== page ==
Britons choosing to celebrate the coronation of King Charles III on Saturday with a typical supermarket quiche will find it costs 21% more than a year ago.
The Royal Family has designated a quiche made from spinach, fava beans and tarragon as the event’s official dish. The recipe includes eggs, cream and cheddar cheese.
“Eat hot or cold with a green salad and boiled new potatoes, perfect for a Coronation Big Lunch,” the Royal website says.
Supermarket quiches may have shot up in price, but they’re still likely to be far cheaper than making the Royal recipe at home: cheddar costs 42% more than this time last year, while egg prices are up 32% and cream 15%, according to new analysis from the Office of National Statistics published Wednesday.
Plus, as some people have been swift to point out on Twitter, parts of the UK have experienced an egg shortage in recent weeks.
Many of the country’s supermarkets are marketing their own range of ready-made quiches for the coronation. Marks and Spencer is selling a cheese and onion quiche for £3.70 ($4.62) as part of its range of party food for the event. A classic Quiche Lorraine, which contains bacon and cheddar cheese, costs £2.50 ($3.12) at Tesco (TSCDF), the country’s biggest supermarket chain.
Still, quiche from a store is just one of a number of items that are outpacing the painful rise in British food prices, according to the ONS analysis.
The price of a typical bottle of olive oil rose 49% in the year to March, while cucumbers were up 52% over the same period. Average annual food price inflation was more than 19% that month.
Some of the country’s best-loved dishes have become much more expensive. The cost of an average takeout of fish-and-chips soared 19% in the year to March — the biggest increase in a basket of fast-food meals surveyed. The ONS calculated that the cost of a homemade classic roast chicken dinner for four people also rose 24% over that period.
The statistics office, which calculated average price rises across a range of goods and services, including restaurant meals and daycare fees, said that 95% of the items studied had risen in price in the year to March.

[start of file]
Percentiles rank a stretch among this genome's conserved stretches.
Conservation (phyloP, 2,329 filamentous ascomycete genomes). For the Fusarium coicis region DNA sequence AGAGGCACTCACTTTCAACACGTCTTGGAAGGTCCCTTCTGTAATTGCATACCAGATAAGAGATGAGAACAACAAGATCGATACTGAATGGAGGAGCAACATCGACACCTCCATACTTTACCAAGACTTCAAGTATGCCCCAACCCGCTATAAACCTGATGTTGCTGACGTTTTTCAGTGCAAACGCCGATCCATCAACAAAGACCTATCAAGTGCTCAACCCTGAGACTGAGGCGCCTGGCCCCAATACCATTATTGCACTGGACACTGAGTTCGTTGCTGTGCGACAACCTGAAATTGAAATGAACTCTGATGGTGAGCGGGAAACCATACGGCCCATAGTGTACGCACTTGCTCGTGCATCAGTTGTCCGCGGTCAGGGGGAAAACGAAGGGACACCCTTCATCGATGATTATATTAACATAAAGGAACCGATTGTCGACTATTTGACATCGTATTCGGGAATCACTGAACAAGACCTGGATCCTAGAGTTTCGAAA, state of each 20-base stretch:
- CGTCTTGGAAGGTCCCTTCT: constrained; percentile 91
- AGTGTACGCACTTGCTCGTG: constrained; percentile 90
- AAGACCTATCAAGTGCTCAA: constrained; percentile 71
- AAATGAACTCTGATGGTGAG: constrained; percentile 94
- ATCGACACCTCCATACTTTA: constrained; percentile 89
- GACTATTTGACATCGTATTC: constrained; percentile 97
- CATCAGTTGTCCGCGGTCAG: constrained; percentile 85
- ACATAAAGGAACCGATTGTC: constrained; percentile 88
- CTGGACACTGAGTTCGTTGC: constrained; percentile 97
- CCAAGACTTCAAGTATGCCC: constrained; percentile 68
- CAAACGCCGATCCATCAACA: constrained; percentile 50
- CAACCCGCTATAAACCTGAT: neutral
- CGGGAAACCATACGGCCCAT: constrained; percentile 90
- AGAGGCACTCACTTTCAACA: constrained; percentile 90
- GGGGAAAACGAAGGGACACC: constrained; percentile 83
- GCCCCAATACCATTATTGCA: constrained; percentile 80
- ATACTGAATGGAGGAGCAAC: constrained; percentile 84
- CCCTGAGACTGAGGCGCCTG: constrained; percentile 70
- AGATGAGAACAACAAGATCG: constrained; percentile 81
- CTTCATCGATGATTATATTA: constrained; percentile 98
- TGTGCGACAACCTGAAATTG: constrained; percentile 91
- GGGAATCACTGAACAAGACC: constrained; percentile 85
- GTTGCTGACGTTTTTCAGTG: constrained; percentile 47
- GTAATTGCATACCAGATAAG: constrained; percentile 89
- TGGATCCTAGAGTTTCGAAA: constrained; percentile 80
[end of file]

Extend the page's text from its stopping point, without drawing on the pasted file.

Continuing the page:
Food price crisis
UK taxpayers will pay tens of millions of pounds towards the cost of the King’s coronation, according to estimates published by British media. But, for many Britons, including fans of the royals, the expense feels particularly galling while millions of people struggle to make ends meet as prices rise.
Inflation in the UK has rocketed over the past year to stand above 10% in March, down slightly from the month prior, but still far higher than in the United States and Europe.
Food price rises show no signs of pulling back. They were rising at their fastest rate in more than 45 years in March as high input and labor costs have hurt domestic producers, and as a weaker pound has made imports more expensive.
The strain has pushed record numbers of people toward the UK’s legions of food banks providing free groceries as wages have failed to keep pace with inflation.
The Trussell Trust, which distributes groceries to about 1,200 food banks, said last week that its network had handed out nearly 3 million emergency food parcels in the year to the end of March.
That’s a record for a single year, and a 37% rise on the previous 12-month period.
“We are experiencing an unprecedented rise in the number of people coming to the food bank, particularly employed people who are no longer able to balance a low income against rising living costs,” Brian Thomas, chief executive at South Tyneside Foodbank, located in England’s northeast, said in a statement.